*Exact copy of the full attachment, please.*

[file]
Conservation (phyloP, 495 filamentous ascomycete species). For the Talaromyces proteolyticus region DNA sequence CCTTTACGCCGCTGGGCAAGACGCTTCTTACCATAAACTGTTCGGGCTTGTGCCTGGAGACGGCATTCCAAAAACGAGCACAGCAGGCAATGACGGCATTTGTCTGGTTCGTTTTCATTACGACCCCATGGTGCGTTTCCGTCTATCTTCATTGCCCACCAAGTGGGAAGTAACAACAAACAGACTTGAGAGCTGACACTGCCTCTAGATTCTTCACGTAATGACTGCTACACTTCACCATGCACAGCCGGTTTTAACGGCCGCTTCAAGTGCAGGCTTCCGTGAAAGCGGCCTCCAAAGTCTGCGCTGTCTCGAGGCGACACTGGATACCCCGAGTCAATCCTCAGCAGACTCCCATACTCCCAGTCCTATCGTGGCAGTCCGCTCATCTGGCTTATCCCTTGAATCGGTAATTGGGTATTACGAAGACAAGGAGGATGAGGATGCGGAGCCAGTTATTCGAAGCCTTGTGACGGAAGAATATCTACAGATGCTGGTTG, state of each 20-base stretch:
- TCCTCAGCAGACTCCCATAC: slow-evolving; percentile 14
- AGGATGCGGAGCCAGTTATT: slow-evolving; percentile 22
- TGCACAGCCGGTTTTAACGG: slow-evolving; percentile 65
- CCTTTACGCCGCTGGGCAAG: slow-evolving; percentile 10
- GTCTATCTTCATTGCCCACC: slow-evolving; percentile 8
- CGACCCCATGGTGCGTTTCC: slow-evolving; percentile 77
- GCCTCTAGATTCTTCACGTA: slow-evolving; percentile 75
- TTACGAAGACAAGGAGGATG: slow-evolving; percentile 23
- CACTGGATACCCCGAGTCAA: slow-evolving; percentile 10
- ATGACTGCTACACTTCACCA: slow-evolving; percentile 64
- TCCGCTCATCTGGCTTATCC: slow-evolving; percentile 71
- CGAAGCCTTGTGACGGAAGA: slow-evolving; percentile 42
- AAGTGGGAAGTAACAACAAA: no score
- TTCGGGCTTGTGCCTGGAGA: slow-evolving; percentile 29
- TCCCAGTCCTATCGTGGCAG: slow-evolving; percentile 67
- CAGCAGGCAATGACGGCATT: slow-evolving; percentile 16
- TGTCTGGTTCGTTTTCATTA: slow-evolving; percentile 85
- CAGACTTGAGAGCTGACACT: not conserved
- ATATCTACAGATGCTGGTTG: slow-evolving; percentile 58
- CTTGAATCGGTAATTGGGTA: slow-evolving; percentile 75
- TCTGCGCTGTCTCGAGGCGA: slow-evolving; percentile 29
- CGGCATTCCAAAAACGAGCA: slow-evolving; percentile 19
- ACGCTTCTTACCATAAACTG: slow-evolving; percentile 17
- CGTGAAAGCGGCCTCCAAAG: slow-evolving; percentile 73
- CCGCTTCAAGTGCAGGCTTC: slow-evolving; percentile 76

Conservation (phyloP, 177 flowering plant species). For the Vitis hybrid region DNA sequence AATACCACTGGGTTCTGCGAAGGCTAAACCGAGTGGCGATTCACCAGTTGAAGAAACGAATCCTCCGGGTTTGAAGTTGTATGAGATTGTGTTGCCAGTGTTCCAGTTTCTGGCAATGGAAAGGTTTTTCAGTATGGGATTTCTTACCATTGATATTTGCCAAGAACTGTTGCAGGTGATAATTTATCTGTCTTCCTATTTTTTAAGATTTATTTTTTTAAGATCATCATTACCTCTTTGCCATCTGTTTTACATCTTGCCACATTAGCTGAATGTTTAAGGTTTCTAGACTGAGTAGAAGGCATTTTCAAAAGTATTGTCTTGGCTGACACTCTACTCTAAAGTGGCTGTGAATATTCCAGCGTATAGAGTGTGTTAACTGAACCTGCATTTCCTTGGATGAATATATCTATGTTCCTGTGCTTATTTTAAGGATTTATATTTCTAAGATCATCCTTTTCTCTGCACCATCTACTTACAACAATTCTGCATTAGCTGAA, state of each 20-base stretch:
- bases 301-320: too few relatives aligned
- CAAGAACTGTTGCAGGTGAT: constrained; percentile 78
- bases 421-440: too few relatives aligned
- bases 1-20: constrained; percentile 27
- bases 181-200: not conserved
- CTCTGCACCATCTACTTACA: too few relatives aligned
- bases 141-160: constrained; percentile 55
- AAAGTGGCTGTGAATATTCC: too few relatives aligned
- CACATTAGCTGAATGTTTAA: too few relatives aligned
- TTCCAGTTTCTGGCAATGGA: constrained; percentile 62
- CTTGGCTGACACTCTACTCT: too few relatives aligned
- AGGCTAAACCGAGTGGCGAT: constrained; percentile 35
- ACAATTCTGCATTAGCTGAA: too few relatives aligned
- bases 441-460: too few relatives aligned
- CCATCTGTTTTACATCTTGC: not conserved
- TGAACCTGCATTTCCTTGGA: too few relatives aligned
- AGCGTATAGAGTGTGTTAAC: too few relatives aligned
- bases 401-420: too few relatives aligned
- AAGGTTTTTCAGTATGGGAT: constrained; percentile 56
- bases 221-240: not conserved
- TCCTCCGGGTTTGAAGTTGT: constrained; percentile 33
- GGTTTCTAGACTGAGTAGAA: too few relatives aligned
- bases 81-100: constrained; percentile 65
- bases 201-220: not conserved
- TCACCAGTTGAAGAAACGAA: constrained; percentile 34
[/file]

Conservation (phyloP, 495 filamentous ascomycete species). For the Talaromyces proteolyticus region DNA sequence CCTTTACGCCGCTGGGCAAGACGCTTCTTACCATAAACTGTTCGGGCTTGTGCCTGGAGACGGCATTCCAAAAACGAGCACAGCAGGCAATGACGGCATTTGTCTGGTTCGTTTTCATTACGACCCCATGGTGCGTTTCCGTCTATCTTCATTGCCCACCAAGTGGGAAGTAACAACAAACAGACTTGAGAGCTGACACTGCCTCTAGATTCTTCACGTAATGACTGCTACACTTCACCATGCACAGCCGGTTTTAACGGCCGCTTCAAGTGCAGGCTTCCGTGAAAGCGGCCTCCAAAGTCTGCGCTGTCTCGAGGCGACACTGGATACCCCGAGTCAATCCTCAGCAGACTCCCATACTCCCAGTCCTATCGTGGCAGTCCGCTCATCTGGCTTATCCCTTGAATCGGTAATTGGGTATTACGAAGACAAGGAGGATGAGGATGCGGAGCCAGTTATTCGAAGCCTTGTGACGGAAGAATATCTACAGATGCTGGTTG, state of each 20-base stretch:
- TCCTCAGCAGACTCCCATAC: slow-evolving; percentile 14
- AGGATGCGGAGCCAGTTATT: slow-evolving; percentile 22
- TGCACAGCCGGTTTTAACGG: slow-evolving; percentile 65
- CCTTTACGCCGCTGGGCAAG: slow-evolving; percentile 10
- GTCTATCTTCATTGCCCACC: slow-evolving; percentile 8
- CGACCCCATGGTGCGTTTCC: slow-evolving; percentile 77
- GCCTCTAGATTCTTCACGTA: slow-evolving; percentile 75
- TTACGAAGACAAGGAGGATG: slow-evolving; percentile 23
- CACTGGATACCCCGAGTCAA: slow-evolving; percentile 10
- ATGACTGCTACACTTCACCA: slow-evolving; percentile 64
- TCCGCTCATCTGGCTTATCC: slow-evolving; percentile 71
- CGAAGCCTTGTGACGGAAGA: slow-evolving; percentile 42
- AAGTGGGAAGTAACAACAAA: no score
- TTCGGGCTTGTGCCTGGAGA: slow-evolving; percentile 29
- TCCCAGTCCTATCGTGGCAG: slow-evolving; percentile 67
- CAGCAGGCAATGACGGCATT: slow-evolving; percentile 16
- TGTCTGGTTCGTTTTCATTA: slow-evolving; percentile 85
- CAGACTTGAGAGCTGACACT: not conserved
- ATATCTACAGATGCTGGTTG: slow-evolving; percentile 58
- CTTGAATCGGTAATTGGGTA: slow-evolving; percentile 75
- TCTGCGCTGTCTCGAGGCGA: slow-evolving; percentile 29
- CGGCATTCCAAAAACGAGCA: slow-evolving; percentile 19
- ACGCTTCTTACCATAAACTG: slow-evolving; percentile 17
- CGTGAAAGCGGCCTCCAAAG: slow-evolving; percentile 73
- CCGCTTCAAGTGCAGGCTTC: slow-evolving; percentile 76

Conservation (phyloP, 177 flowering plant species). For the Vitis hybrid region DNA sequence AATACCACTGGGTTCTGCGAAGGCTAAACCGAGTGGCGATTCACCAGTTGAAGAAACGAATCCTCCGGGTTTGAAGTTGTATGAGATTGTGTTGCCAGTGTTCCAGTTTCTGGCAATGGAAAGGTTTTTCAGTATGGGATTTCTTACCATTGATATTTGCCAAGAACTGTTGCAGGTGATAATTTATCTGTCTTCCTATTTTTTAAGATTTATTTTTTTAAGATCATCATTACCTCTTTGCCATCTGTTTTACATCTTGCCACATTAGCTGAATGTTTAAGGTTTCTAGACTGAGTAGAAGGCATTTTCAAAAGTATTGTCTTGGCTGACACTCTACTCTAAAGTGGCTGTGAATATTCCAGCGTATAGAGTGTGTTAACTGAACCTGCATTTCCTTGGATGAATATATCTATGTTCCTGTGCTTATTTTAAGGATTTATATTTCTAAGATCATCCTTTTCTCTGCACCATCTACTTACAACAATTCTGCATTAGCTGAA, state of each 20-base stretch:
- bases 301-320: too few relatives aligned
- CAAGAACTGTTGCAGGTGAT: constrained; percentile 78
- bases 421-440: too few relatives aligned
- bases 1-20: constrained; percentile 27
- bases 181-200: not conserved
- CTCTGCACCATCTACTTACA: too few relatives aligned
- bases 141-160: constrained; percentile 55
- AAAGTGGCTGTGAATATTCC: too few relatives aligned
- CACATTAGCTGAATGTTTAA: too few relatives aligned
- TTCCAGTTTCTGGCAATGGA: constrained; percentile 62
- CTTGGCTGACACTCTACTCT: too few relatives aligned
- AGGCTAAACCGAGTGGCGAT: constrained; percentile 35
- ACAATTCTGCATTAGCTGAA: too few relatives aligned
- bases 441-460: too few relatives aligned
- CCATCTGTTTTACATCTTGC: not conserved
- TGAACCTGCATTTCCTTGGA: too few relatives aligned
- AGCGTATAGAGTGTGTTAAC: too few relatives aligned
- bases 401-420: too few relatives aligned
- AAGGTTTTTCAGTATGGGAT: constrained; percentile 56
- bases 221-240: not conserved
- TCCTCCGGGTTTGAAGTTGT: constrained; percentile 33
- GGTTTCTAGACTGAGTAGAA: too few relatives aligned
- bases 81-100: constrained; percentile 65
- bases 201-220: not conserved
- TCACCAGTTGAAGAAACGAA: constrained; percentile 34